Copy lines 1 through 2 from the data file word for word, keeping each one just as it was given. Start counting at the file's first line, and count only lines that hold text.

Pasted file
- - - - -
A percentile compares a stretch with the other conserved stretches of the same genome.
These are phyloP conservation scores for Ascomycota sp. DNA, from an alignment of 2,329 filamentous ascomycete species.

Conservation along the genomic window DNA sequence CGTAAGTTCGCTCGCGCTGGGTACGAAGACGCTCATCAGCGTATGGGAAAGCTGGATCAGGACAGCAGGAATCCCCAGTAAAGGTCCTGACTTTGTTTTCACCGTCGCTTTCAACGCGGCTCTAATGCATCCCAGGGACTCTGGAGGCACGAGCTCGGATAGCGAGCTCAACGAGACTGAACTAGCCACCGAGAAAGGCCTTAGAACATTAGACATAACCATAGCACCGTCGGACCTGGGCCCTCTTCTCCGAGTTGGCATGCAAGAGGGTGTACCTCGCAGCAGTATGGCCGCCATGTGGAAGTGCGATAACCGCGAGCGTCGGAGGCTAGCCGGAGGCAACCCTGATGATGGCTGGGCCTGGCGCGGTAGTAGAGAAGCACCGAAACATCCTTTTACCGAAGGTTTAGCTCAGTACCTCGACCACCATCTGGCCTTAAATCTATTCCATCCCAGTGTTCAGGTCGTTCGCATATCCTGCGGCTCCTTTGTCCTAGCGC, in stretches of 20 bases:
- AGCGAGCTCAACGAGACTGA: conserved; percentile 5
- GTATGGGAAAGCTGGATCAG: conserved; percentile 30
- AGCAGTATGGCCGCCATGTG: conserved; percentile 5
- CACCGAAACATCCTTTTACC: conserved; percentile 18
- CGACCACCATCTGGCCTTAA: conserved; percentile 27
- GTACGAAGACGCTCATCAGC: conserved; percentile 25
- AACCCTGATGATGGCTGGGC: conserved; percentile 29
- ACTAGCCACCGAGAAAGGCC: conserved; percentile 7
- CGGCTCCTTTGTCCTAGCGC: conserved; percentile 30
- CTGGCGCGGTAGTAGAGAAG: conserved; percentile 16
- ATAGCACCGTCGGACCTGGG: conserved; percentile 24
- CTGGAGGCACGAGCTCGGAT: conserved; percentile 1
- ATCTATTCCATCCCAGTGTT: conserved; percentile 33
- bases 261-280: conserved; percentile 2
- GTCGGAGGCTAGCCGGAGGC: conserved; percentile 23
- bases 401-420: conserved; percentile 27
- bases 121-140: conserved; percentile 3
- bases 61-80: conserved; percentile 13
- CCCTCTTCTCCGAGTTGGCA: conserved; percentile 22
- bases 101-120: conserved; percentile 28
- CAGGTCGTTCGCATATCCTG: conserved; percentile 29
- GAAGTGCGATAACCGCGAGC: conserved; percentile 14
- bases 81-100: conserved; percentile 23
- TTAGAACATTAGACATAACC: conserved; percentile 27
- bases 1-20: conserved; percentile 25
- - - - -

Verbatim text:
A percentile compares a stretch with the other conserved stretches of the same genome.
These are phyloP conservation scores for Ascomycota sp. DNA, from an alignment of 2,329 filamentous ascomycete species.